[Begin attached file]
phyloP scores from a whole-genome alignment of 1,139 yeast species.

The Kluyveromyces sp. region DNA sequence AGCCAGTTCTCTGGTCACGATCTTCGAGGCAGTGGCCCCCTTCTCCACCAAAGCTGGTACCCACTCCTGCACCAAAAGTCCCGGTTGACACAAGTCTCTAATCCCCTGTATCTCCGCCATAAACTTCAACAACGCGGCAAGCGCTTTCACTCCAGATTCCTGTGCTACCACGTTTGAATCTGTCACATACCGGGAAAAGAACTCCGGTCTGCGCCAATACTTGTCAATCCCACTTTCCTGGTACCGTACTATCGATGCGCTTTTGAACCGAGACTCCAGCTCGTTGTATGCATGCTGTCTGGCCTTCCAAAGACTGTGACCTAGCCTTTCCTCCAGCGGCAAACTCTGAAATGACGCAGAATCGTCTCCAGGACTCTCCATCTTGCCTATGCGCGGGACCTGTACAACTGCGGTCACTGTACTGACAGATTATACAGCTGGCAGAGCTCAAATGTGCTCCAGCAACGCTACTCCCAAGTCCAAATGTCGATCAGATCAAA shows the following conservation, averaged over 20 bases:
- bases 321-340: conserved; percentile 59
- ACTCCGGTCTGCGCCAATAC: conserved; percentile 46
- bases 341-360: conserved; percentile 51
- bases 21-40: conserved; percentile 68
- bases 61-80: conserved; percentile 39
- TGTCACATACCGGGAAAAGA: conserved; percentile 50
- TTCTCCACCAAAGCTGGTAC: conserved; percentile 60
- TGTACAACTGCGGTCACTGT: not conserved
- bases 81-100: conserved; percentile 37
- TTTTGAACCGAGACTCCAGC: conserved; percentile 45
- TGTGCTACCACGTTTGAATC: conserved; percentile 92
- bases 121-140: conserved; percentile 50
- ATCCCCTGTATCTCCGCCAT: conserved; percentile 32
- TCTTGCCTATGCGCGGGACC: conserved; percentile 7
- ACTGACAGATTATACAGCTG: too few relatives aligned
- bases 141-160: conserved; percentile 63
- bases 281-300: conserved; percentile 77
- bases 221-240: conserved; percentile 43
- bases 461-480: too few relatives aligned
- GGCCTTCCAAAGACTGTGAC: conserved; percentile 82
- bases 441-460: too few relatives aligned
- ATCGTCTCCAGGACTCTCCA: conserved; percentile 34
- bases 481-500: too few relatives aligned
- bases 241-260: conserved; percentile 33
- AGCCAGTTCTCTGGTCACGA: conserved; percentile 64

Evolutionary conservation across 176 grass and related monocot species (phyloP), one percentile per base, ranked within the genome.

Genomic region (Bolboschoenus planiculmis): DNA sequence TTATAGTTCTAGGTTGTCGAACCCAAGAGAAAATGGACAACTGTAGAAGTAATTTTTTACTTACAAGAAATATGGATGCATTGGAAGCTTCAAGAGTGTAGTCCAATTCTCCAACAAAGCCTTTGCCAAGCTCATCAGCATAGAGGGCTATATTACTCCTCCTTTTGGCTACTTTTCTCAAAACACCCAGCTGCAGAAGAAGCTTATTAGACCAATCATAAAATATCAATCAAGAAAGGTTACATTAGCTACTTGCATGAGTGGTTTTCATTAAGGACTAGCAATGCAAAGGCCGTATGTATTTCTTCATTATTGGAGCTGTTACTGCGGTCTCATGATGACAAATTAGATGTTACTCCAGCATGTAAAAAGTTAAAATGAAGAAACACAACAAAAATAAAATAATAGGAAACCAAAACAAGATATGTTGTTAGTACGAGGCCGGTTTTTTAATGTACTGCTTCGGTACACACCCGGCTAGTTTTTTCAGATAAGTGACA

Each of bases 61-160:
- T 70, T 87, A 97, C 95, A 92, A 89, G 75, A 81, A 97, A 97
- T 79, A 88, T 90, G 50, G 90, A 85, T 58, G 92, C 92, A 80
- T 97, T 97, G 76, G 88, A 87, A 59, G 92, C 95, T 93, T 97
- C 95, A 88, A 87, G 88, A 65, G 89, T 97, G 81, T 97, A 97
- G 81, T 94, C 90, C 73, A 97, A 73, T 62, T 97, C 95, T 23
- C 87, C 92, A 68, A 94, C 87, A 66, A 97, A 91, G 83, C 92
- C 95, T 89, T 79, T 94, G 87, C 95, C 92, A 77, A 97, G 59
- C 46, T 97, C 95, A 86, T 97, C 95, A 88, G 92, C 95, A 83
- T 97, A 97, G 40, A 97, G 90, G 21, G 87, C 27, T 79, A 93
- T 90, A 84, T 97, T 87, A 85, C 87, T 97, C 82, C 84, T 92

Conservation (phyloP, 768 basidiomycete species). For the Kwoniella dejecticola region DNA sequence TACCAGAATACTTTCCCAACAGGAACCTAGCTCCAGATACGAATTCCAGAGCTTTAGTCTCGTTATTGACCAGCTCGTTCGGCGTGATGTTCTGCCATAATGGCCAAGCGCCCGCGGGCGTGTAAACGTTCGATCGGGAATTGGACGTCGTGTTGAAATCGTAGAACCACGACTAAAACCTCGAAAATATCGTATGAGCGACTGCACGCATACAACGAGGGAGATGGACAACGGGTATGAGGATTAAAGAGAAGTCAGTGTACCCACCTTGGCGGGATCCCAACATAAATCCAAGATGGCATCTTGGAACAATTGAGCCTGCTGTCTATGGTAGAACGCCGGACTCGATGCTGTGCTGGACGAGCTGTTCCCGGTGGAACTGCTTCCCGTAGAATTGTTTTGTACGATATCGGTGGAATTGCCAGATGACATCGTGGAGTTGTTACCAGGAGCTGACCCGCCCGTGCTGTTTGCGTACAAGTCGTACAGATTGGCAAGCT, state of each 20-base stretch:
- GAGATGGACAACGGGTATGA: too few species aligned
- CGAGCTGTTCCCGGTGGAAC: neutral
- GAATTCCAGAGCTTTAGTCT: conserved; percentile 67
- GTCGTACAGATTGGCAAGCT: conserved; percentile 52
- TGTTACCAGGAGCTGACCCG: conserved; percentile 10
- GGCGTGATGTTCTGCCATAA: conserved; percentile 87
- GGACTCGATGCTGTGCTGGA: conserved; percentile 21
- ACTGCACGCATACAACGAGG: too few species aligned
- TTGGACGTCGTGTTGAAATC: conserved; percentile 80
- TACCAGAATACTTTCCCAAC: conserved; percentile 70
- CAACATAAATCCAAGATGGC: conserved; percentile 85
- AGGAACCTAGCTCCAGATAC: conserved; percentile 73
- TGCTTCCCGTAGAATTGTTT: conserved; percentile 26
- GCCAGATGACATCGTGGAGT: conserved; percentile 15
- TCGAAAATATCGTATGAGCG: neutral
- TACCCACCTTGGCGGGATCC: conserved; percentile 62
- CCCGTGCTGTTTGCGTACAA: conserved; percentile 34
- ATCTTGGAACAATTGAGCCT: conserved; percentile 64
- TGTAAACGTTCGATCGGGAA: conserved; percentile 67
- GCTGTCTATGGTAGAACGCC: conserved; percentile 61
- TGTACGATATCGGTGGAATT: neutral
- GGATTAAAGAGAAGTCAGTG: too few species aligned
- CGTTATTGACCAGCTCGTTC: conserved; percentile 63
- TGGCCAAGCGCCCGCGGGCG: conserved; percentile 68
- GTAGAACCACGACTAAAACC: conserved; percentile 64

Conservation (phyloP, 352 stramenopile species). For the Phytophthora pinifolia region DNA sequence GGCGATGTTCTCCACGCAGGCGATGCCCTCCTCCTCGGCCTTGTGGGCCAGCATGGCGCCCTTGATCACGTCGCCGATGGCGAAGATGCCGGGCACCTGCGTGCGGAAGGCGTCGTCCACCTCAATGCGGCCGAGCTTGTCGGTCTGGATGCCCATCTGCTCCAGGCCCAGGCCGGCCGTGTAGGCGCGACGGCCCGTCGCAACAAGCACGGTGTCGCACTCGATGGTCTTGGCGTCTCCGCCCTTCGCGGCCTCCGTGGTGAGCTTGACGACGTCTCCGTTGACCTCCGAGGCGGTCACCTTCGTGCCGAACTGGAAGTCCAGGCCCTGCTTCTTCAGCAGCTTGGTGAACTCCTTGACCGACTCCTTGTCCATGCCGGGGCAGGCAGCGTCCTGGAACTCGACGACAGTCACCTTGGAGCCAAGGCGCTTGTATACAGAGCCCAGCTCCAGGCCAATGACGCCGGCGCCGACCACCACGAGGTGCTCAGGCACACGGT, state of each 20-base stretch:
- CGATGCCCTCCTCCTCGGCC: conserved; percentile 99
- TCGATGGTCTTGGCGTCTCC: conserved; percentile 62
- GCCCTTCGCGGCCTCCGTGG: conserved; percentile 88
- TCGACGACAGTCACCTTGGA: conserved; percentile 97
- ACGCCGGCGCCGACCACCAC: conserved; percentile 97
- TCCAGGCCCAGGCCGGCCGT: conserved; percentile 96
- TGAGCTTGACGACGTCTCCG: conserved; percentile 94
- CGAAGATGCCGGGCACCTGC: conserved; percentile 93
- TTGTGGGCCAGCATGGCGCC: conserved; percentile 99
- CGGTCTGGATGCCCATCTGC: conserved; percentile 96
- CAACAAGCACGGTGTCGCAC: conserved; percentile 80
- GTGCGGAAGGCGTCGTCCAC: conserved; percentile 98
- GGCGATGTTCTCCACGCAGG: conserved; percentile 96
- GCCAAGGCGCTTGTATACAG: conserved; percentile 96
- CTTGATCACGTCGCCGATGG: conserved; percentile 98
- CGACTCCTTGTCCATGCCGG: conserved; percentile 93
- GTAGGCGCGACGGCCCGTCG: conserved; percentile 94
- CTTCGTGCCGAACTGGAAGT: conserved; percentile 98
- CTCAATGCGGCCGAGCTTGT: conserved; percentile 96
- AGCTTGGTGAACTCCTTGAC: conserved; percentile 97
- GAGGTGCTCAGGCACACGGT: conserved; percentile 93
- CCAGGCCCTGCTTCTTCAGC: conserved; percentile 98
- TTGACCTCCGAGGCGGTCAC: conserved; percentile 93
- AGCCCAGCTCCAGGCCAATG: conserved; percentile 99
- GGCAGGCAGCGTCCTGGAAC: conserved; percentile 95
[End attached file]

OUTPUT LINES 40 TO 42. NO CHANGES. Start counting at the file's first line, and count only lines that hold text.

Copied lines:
- T 90, A 84, T 97, T 87, A 85, C 87, T 97, C 82, C 84, T 92

Conservation (phyloP, 768 basidiomycete species). For the Kwoniella dejecticola region DNA sequence TACCAGAATACTTTCCCAACAGGAACCTAGCTCCAGATACGAATTCCAGAGCTTTAGTCTCGTTATTGACCAGCTCGTTCGGCGTGATGTTCTGCCATAATGGCCAAGCGCCCGCGGGCGTGTAAACGTTCGATCGGGAATTGGACGTCGTGTTGAAATCGTAGAACCACGACTAAAACCTCGAAAATATCGTATGAGCGACTGCACGCATACAACGAGGGAGATGGACAACGGGTATGAGGATTAAAGAGAAGTCAGTGTACCCACCTTGGCGGGATCCCAACATAAATCCAAGATGGCATCTTGGAACAATTGAGCCTGCTGTCTATGGTAGAACGCCGGACTCGATGCTGTGCTGGACGAGCTGTTCCCGGTGGAACTGCTTCCCGTAGAATTGTTTTGTACGATATCGGTGGAATTGCCAGATGACATCGTGGAGTTGTTACCAGGAGCTGACCCGCCCGTGCTGTTTGCGTACAAGTCGTACAGATTGGCAAGCT, state of each 20-base stretch:
- GAGATGGACAACGGGTATGA: too few species aligned